Church Characters #6: Annette

During a series entitled “Church Characters,” I’m recalling some memorable people from decades of ministry.

During my first years of pastoral ministry in small churches, I visited homebound members on a monthly basis. I regularly saw Annette who lived in a single-wide trailer with her daughter and cats.

Note that I wrote “cats” in the plural.

Annette suffered from progressive dementia. She possessed a sunny disposition but comprehended only the simplest conversations. In addition to watching daytime TV, she loved the company of her cats.     

Note that I wrote “cats” in the plural.

I never tabulated an accurate census of the feline population, which milled around in perpetual motion. It probably totaled over 30 but under 100! After sitting on the sofa, I appeared to be wearing a fur coat while scratching at imaginary fleas.

The olfactory experience of summer visits in the single-wide without air conditioning exceeds my descriptive powers. The heat, humidity, and malodor produced asthma-like symptoms. I welcomed the dog day heat outside after enduring the cat stay smell inside.

Annette’s daughter impressed me throughout my tenure at the church. Lou Ellen cared for her mother without complaint, accepting the living conditions with equanimity. Whenever I inquired about her personal wellbeing, she talked about her devotion to her mother who had cared for her.  

People typically assume that the Fifth Commandment instructs young children to respect their parents. Annette’s life testified that honoring our fathers and mothers encompasses a lifetime; and sometimes it includes cats.

Note that I wrote “cats” in the plural.

However, Annette proved to be the heroine of the story.  

Church Characters #5: Tommy

During a series entitled “Church Characters,” I’m recalling some memorable people from decades of ministry.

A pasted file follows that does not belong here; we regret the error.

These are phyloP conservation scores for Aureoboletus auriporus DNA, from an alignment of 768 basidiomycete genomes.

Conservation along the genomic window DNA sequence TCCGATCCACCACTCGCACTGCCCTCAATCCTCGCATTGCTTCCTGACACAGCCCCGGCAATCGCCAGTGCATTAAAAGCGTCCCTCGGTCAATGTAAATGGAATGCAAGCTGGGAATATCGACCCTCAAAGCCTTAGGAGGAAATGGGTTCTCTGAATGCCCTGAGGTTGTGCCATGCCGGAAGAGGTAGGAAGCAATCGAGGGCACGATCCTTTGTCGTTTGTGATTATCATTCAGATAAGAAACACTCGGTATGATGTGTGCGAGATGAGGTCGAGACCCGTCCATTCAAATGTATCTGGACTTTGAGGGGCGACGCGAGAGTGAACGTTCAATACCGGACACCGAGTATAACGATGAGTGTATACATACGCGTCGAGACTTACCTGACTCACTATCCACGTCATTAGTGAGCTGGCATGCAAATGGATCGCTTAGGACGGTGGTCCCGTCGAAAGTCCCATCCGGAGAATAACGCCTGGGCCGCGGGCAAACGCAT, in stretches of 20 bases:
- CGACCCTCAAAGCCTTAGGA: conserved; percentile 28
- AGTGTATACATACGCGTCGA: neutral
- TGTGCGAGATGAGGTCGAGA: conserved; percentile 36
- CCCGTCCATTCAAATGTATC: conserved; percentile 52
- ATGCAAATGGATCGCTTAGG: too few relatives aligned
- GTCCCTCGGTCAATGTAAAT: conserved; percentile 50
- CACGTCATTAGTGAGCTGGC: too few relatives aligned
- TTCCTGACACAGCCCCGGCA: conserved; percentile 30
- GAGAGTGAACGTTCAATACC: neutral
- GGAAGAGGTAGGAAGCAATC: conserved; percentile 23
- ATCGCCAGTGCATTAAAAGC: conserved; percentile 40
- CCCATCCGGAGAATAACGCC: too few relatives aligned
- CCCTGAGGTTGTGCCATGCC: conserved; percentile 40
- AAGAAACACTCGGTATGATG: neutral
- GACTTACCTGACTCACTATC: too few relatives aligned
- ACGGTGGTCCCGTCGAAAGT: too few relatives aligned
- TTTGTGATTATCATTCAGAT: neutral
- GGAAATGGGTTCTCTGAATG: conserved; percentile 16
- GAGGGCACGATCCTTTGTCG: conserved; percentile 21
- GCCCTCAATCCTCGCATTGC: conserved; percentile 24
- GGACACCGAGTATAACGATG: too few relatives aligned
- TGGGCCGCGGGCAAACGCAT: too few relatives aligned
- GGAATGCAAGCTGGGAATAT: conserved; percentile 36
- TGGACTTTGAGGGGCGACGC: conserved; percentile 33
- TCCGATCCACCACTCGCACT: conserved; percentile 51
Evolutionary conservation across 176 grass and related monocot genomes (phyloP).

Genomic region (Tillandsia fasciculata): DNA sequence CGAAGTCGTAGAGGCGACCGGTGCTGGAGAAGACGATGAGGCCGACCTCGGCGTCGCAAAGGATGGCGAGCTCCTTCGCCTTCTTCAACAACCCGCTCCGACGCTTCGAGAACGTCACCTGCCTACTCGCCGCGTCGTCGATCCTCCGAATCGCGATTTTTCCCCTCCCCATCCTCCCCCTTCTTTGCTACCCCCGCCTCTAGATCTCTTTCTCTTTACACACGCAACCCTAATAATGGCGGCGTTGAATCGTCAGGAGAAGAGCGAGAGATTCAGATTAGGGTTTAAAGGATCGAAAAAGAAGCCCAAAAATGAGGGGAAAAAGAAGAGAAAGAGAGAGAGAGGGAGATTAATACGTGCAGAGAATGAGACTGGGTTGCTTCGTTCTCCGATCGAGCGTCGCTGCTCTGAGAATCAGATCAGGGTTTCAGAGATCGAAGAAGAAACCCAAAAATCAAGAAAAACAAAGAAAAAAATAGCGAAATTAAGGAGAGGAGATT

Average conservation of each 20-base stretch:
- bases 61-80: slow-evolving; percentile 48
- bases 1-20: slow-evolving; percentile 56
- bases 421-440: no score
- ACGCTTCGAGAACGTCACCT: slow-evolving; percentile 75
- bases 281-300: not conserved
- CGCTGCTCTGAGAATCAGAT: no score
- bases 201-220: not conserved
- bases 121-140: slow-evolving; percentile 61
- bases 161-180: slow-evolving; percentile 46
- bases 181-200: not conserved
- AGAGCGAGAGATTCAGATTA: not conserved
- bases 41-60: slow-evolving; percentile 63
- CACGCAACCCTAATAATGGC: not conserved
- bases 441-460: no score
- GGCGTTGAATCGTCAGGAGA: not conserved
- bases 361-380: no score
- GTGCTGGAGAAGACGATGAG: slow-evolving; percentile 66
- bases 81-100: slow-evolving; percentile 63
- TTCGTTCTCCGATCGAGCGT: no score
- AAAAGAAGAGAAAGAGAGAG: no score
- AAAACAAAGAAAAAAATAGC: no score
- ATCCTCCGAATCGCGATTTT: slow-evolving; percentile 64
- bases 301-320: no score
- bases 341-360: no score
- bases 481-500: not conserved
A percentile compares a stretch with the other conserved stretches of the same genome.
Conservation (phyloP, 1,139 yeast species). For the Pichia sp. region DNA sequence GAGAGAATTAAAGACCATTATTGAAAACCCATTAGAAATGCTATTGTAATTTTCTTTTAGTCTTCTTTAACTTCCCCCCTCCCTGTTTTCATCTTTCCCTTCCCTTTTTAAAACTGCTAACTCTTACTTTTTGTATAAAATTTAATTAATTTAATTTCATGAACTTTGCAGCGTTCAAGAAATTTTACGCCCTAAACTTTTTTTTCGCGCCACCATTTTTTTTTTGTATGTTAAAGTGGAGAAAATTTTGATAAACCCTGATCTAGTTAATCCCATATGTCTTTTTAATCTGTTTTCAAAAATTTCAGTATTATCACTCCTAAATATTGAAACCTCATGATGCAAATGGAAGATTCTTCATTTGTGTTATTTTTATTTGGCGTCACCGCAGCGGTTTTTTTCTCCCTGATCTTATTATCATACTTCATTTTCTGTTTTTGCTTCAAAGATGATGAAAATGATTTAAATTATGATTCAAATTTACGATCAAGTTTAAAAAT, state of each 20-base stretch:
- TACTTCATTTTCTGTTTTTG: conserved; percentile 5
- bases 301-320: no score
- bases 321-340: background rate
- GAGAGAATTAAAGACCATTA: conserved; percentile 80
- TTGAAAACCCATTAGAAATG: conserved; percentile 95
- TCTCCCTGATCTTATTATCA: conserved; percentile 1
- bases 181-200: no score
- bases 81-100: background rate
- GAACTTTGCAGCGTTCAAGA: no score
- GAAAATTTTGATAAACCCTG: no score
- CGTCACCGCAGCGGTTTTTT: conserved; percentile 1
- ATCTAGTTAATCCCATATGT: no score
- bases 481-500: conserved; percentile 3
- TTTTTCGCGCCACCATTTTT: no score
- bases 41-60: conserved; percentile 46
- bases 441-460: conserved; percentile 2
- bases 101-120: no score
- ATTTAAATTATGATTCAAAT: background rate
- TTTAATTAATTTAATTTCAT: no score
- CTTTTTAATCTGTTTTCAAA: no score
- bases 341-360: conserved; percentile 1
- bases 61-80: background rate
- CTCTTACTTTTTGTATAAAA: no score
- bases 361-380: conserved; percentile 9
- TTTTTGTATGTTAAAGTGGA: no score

Tommy attended Mount Carmel Church, and his wife played the piano for worship. The devoted family faithfully fulfilled their vows to support the church with their prayers, presence, gifts, and service.

Tommy was the kinda guy who would do anything FOR you and anything TO you. In the latter category, he loved harmless, practical jokes.

A shrub died in front of the parsonage. Tommy served on the Trustees. Rather than replace the plant, he spray-painted the brown branches a bright green.

The United Methodist Men took a mission trip to Louisiana. One evening we went to New Orleans for dinner before strolling through the French Quarter. Tommy delighted in pointing out every clothing optional establishment to his young pastor.

Tracy and I married in May 1986. While away on our honeymoon, Tommy sowed the parsonage lawn with fescue and rye before applying a liberal amount of fertilizer. I cut the grass every 3 days that summer. The churchman explained that he was concerned I might have nothing else to do as a newlywed.

Tommy was the type of guy who would do anything FOR you and anything TO you. In the former catalog, he supported his pastor with love and compassion.

The country church introduced me to deer hunting. After I harvested my first buck, Tommy showed me how to field dress and butcher the deer.

A wood heater warmed the parsonage. I purchased a chainsaw, and Tommy taught me how to cut firewood. I attribute my current possession of ten digits to his past instruction.

Most of all, Tommy offered wise counsel to a pastor fresh out of seminary. He helped me understand how to minister to the congregation and community. I remain grateful for his friendship and support during my first five years of ministry.